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Abstract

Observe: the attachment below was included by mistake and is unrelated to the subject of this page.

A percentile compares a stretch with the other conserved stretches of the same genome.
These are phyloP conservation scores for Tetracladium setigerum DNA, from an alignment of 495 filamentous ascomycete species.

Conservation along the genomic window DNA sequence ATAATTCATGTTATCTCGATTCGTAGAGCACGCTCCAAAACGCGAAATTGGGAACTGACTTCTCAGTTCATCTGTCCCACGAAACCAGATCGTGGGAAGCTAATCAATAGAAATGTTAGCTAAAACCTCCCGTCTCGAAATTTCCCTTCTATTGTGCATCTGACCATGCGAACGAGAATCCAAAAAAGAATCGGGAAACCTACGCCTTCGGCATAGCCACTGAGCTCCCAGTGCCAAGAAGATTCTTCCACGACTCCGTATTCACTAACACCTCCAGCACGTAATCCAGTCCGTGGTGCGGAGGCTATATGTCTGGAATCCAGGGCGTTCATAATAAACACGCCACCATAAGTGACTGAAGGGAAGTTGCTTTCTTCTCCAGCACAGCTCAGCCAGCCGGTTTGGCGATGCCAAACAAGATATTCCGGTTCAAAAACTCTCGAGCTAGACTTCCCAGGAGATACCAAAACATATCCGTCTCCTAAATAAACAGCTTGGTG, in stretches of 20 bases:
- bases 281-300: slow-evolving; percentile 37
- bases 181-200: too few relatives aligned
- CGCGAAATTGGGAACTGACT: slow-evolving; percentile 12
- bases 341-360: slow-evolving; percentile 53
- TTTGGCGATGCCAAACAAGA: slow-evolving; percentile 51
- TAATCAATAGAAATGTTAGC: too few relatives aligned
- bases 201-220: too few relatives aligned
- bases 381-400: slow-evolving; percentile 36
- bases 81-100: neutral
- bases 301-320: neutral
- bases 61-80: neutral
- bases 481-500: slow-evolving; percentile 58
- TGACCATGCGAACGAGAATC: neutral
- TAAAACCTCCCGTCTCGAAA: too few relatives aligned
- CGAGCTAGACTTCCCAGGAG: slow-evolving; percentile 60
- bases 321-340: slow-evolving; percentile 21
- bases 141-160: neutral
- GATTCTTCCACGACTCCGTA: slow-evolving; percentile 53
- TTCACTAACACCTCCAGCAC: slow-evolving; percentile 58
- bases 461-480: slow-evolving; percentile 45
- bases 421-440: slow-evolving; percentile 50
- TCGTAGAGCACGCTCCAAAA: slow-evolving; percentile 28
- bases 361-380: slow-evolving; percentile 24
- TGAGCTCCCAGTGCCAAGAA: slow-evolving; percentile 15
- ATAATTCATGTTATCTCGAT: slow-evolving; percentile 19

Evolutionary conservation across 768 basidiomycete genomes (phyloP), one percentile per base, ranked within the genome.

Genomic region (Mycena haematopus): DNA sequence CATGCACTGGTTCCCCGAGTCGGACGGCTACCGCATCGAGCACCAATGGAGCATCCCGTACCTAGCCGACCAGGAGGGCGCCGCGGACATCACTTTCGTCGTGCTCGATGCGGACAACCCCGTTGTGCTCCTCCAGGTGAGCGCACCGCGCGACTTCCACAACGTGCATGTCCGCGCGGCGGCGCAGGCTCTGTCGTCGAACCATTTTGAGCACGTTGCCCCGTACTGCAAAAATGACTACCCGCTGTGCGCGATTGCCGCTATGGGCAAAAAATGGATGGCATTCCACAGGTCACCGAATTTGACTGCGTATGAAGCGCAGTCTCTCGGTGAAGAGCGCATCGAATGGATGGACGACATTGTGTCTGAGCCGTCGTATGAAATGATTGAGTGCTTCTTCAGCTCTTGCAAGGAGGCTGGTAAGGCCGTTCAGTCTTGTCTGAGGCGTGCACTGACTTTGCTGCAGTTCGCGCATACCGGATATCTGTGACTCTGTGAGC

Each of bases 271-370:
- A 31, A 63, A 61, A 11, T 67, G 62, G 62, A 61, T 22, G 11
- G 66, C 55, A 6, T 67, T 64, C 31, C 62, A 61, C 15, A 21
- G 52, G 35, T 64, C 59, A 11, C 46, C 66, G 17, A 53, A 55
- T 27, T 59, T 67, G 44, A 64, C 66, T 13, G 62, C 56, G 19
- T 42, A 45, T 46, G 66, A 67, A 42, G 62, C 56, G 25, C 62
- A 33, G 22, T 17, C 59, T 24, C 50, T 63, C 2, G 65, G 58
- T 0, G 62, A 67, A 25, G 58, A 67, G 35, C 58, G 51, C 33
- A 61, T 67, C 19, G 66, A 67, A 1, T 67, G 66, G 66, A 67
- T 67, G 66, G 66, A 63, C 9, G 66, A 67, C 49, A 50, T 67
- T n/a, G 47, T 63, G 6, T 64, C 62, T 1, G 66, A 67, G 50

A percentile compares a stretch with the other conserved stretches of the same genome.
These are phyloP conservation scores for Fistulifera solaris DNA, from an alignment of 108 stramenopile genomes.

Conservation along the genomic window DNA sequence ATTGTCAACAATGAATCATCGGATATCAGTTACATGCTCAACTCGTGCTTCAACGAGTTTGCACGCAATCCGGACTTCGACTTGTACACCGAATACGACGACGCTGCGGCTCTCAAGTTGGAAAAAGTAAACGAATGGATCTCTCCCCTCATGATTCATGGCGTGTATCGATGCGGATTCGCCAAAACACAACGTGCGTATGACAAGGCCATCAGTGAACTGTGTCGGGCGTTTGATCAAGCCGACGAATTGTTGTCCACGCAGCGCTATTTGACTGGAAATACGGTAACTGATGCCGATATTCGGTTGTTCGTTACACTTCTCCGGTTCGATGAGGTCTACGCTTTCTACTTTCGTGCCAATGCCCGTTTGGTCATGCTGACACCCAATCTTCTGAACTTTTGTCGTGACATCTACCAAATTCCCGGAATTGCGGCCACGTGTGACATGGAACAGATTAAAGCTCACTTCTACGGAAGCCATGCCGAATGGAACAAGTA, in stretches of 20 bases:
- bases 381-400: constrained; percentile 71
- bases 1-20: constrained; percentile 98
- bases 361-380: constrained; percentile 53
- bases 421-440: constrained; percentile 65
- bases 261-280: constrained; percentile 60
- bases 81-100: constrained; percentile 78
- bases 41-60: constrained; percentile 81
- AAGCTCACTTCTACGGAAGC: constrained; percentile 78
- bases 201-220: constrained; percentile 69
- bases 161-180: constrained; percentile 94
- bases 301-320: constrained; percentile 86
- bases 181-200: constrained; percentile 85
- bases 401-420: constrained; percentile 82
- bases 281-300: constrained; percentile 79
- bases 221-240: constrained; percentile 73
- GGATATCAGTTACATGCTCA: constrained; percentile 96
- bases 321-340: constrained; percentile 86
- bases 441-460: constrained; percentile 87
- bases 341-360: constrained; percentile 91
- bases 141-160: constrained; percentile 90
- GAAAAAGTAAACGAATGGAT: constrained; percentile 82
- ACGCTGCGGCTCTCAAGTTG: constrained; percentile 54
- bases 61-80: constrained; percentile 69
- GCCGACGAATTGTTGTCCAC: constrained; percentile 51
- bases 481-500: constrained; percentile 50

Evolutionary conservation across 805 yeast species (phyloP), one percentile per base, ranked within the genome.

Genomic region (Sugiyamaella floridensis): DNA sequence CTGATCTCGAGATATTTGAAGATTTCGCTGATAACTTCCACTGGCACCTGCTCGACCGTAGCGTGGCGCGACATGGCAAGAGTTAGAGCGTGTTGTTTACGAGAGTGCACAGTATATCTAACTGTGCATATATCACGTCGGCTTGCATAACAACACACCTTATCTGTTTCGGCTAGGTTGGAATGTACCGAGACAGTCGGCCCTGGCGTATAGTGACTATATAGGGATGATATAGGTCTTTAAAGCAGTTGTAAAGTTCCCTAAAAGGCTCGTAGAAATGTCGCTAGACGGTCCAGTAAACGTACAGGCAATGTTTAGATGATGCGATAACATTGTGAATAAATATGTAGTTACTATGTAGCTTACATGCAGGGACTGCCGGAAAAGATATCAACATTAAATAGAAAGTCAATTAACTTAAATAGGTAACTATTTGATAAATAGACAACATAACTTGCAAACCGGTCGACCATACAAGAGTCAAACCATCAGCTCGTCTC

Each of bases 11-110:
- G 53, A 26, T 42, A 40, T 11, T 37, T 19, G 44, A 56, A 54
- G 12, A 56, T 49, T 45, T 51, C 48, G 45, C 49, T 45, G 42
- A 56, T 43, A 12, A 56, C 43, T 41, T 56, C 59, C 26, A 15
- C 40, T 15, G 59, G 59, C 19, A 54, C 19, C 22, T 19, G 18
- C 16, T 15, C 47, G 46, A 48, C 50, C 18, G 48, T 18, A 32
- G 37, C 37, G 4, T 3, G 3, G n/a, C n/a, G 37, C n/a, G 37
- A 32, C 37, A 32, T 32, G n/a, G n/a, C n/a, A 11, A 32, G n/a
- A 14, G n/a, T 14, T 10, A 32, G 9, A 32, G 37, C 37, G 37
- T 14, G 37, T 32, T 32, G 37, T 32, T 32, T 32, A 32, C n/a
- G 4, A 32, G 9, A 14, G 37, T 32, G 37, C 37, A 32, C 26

The discourse of merit is central to the “boundary” practices deployed by the white male elite of the English legal profession to exclude outsiders. The official discourse of government and regulatory body reports presents merit as an objectively verifiable and quantifiable property, synonymous with “excellence,” the salience of which in the recruitment process is indicative of the modernization of the profession. In this form it is mobilized to deflect criticism of the slow progress toward diversity. Critical interrogation of the discourse of merit reveals that it operates rather differently as a key structuring principle of the profession. The alternative meaning of merit as “deservingness” provides a teleological argument for rewarding the embodied cultural practices of white male elites and underscores individual white men’s sense of their property rights to high status positions. Using historical sources and data from a series of qualitative studies, this Article will explore how merit in this sense of deservingness has been, and continues to be, deployed to resist outsiders’ usurpationary projects. It will further argue that this understanding of merit also illuminates how such traditional practices as homosocial bonding through, for instance, sporting or drinking activities and all hours work establish men’s merit with other men and generally support the naturalization of white male authority.